Hi-fi Beer Filter

Australia & New Zealand Homebrewing Forum

Help Support Australia & New Zealand Homebrewing Forum:

Doc

Doctor's Orders Brewing
Joined
7/12/02
Messages
7,713
Reaction score
40
Location
Sydney
From New Scientist here.

Hi-fi failure helps to brighten beer
09:45 11 July 04

Brighter, clearer beer could be on the way thanks to a superfine filter that owes its existence to the failure of a decade-old recording technology.

In the early 1990s, Philips of the Netherlands developed the Digital Compact Cassette tape format, which was designed to give CD-quality sound on standard magnetic tapes.

DCC used record/playback heads that could write or read magnetic data through holes just 70 micrometres wide. To make such small holes, Philips harnessed technology used in making microchips: it used a beam of hot fluorocarbon plasma to blast the holes in a metal film.

While DCC failed against the might of the CD, a Dutch start-up called Fluxxion in Eindhoven has now adopted the hole-blasting technology to make a new class of fluid filters.

Long and tortuous

To make their filters, Fluxxion places a 15-centimetre-wide silicon wafer disc - the sort microchips are made on - in a vacuum and uses a plasma beam to blast 3 billion 0.45-micrometre holes through the wafer. The wafer is then rinsed.

The ultra-fine filter is a boon to brewers who need to remove cloudy yeast residues. Conventional beer filters are made of either densely packed fibres or a dusty material called kieselguhr, which consists of fossilised hard-walled algae called diatoms.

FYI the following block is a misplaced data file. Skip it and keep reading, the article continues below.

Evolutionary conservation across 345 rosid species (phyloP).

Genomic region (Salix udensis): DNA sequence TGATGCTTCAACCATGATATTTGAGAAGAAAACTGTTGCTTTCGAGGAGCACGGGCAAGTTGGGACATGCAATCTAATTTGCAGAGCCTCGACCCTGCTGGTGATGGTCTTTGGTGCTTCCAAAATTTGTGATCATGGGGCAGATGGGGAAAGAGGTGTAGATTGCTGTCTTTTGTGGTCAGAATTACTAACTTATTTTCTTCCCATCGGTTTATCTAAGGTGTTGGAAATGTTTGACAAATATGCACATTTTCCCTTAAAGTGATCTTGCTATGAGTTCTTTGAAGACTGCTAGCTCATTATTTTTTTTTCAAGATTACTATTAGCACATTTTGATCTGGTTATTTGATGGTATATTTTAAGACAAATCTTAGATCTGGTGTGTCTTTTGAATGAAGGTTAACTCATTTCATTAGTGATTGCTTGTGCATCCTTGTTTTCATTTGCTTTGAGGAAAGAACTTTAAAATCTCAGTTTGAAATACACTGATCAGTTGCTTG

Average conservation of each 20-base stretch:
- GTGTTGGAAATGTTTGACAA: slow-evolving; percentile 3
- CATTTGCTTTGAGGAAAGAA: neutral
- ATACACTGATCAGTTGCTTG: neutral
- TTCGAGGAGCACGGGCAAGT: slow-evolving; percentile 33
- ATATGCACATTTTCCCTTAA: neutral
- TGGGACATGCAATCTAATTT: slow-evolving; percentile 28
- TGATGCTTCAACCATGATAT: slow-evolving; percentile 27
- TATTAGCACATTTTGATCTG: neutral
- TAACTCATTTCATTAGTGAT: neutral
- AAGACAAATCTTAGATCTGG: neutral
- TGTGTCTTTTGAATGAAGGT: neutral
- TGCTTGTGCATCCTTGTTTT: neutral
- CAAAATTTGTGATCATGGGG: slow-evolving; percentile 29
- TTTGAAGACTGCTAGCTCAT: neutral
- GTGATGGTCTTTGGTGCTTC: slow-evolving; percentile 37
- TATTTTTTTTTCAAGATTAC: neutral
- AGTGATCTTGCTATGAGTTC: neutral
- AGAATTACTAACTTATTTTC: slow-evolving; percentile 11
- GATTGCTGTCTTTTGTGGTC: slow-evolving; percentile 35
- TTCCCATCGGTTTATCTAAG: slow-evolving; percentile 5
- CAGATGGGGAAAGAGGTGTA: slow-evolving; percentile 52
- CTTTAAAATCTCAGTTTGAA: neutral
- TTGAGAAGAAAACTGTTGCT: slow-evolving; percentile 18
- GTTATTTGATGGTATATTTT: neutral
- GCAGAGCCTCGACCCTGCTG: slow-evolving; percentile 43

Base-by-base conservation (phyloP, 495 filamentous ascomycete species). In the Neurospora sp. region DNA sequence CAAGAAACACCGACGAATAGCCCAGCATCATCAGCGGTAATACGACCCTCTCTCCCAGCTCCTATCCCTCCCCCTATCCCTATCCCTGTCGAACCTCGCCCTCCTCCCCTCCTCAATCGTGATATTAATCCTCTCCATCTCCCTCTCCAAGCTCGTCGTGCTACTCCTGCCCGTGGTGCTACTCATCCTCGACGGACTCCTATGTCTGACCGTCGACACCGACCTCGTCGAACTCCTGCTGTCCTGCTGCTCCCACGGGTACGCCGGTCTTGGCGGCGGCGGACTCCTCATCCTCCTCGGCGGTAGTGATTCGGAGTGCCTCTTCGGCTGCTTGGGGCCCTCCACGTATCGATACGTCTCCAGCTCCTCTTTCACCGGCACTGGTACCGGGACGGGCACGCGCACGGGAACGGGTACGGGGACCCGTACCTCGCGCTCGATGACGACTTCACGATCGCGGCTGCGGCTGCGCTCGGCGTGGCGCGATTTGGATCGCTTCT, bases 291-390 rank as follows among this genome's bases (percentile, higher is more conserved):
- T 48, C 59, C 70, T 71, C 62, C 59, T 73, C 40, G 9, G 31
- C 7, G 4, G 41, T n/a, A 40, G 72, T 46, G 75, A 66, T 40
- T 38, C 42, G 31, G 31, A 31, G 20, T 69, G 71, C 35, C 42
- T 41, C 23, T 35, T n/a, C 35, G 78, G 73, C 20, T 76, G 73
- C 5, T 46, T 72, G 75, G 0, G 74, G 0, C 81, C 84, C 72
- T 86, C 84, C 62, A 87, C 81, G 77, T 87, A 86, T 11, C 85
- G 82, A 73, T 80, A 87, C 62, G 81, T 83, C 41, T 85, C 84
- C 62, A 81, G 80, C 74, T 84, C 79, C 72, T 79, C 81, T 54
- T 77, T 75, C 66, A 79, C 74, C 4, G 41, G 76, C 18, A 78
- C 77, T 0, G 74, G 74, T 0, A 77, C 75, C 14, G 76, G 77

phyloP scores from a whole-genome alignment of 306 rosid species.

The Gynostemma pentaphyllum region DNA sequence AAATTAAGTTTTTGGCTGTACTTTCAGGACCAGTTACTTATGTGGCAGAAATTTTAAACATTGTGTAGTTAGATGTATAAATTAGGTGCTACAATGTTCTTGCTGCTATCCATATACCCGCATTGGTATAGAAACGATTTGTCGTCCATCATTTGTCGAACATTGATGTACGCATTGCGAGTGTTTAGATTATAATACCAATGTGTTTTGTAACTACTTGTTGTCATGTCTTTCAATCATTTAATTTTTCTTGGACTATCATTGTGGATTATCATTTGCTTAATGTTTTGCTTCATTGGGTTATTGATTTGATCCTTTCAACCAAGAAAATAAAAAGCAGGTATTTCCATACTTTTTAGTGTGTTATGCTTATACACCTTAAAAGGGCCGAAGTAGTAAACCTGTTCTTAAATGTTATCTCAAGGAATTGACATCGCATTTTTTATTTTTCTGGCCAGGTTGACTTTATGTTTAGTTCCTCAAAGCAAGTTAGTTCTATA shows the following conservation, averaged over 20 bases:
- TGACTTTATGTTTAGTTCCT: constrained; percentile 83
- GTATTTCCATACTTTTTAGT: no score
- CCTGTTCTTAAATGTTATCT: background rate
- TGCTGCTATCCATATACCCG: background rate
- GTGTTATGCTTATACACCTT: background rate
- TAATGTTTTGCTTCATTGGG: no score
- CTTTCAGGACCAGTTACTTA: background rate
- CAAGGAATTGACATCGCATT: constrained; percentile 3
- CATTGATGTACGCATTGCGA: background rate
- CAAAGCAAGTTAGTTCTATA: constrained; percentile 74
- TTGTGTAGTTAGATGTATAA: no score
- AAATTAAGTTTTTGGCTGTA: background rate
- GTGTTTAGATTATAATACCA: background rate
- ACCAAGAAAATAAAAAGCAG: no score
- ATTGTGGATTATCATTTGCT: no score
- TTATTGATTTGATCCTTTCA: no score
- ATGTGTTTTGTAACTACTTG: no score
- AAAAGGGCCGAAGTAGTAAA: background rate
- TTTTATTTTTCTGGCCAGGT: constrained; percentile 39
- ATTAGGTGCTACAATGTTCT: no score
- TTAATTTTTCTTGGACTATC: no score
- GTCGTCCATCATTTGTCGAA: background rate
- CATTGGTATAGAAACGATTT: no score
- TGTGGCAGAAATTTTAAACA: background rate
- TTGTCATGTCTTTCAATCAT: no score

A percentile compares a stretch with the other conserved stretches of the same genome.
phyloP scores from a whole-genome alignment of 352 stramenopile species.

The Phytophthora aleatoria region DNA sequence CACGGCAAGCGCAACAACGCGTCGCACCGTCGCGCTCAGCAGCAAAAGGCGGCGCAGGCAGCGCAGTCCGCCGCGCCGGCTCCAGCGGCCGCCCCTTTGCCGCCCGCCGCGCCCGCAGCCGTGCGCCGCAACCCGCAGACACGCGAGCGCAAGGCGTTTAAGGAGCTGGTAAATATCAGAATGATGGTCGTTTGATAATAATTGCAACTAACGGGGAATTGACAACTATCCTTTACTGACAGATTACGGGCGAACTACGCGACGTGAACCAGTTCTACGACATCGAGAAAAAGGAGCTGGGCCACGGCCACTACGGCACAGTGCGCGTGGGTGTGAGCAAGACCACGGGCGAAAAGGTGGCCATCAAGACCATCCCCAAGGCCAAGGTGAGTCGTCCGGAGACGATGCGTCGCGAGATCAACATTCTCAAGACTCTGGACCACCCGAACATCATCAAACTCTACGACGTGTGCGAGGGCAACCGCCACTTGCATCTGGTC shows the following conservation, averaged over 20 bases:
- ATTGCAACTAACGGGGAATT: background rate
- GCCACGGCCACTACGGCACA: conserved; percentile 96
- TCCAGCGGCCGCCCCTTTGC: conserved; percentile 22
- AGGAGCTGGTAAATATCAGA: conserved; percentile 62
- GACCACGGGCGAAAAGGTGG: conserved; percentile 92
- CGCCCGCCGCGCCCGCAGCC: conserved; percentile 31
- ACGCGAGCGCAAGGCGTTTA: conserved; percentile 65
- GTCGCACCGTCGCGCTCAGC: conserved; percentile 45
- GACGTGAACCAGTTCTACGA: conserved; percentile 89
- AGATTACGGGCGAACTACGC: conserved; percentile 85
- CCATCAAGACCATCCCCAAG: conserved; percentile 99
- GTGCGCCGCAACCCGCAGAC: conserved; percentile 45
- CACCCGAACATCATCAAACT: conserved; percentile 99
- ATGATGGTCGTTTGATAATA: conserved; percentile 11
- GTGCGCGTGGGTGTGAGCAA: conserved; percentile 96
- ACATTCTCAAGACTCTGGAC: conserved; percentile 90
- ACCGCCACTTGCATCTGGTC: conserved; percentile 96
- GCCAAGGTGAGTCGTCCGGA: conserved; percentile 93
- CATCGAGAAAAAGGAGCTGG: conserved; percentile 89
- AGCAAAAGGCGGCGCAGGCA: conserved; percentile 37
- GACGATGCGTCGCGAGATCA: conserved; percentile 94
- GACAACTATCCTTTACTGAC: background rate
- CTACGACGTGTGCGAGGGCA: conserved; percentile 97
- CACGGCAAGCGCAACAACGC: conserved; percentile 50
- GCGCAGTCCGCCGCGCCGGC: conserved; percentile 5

In each case the passages through the filter are long and tortuous, and vary enormously in width, so they can demand pumping pressures nearing 1 atmosphere. But the silicon filter has short passages of consistent and precisely controlled size, so the pumping pressure need be only around one-tenth of an atmosphere.

Filter bacteria

To test the silicon filter, the Bavaria Brewery of Brabant in the Netherlands, gave Fluxxion cloudy barrels of freshly brewed beer to try filtering in the lab. The beer cleared so well that Bavaria installed its own pilot plant eight weeks ago.

"The brewing industry wants to phase out kieselguhr in any case because the dust is a health risk unless carefully handled and disposed of," a Bavaria spokesman says.

But beer is not the only target for the filter. Fluxxion is testing it on milk to see if it can filter out bacteria and thus avoid pasteurisation, which can impair the taste.

The firm is also experimenting with filters with 0.2-micrometre holes, to see if they can remove viruses from blood plasma.

Barry Fox, Eindhoven
 

dicko

Boston Bay Brewery
Joined
11/1/04
Messages
3,393
Reaction score
576
Hell! Doc, they sound good.
We could use them on the water here in SA. :lol: ;)
Cheers
 

Kai

Fermentation Assistant
Joined
1/4/04
Messages
3,734
Reaction score
17
That's pretty neat. I'll be interested to hear more about sterile filtration applications, too.
 

jgriffin

No Longer Brewin!
Joined
16/5/04
Messages
981
Reaction score
0
One wonders though how you clean such a filter, or if they need to be replaced all the time.
 

Kai

Fermentation Assistant
Joined
1/4/04
Messages
3,734
Reaction score
17
One suspects that if you just squirt it from the other side then it'll do the job since nothing technically physically enters the filter. One agrees that this is a very good question, however.
 

Linz

Well-Known Member
Joined
11/12/02
Messages
2,609
Reaction score
5
AHH,
but the big question and the beauty of GMK's filter is...........


can you get one from Bunnings?!?!?!
 

Latest posts

Top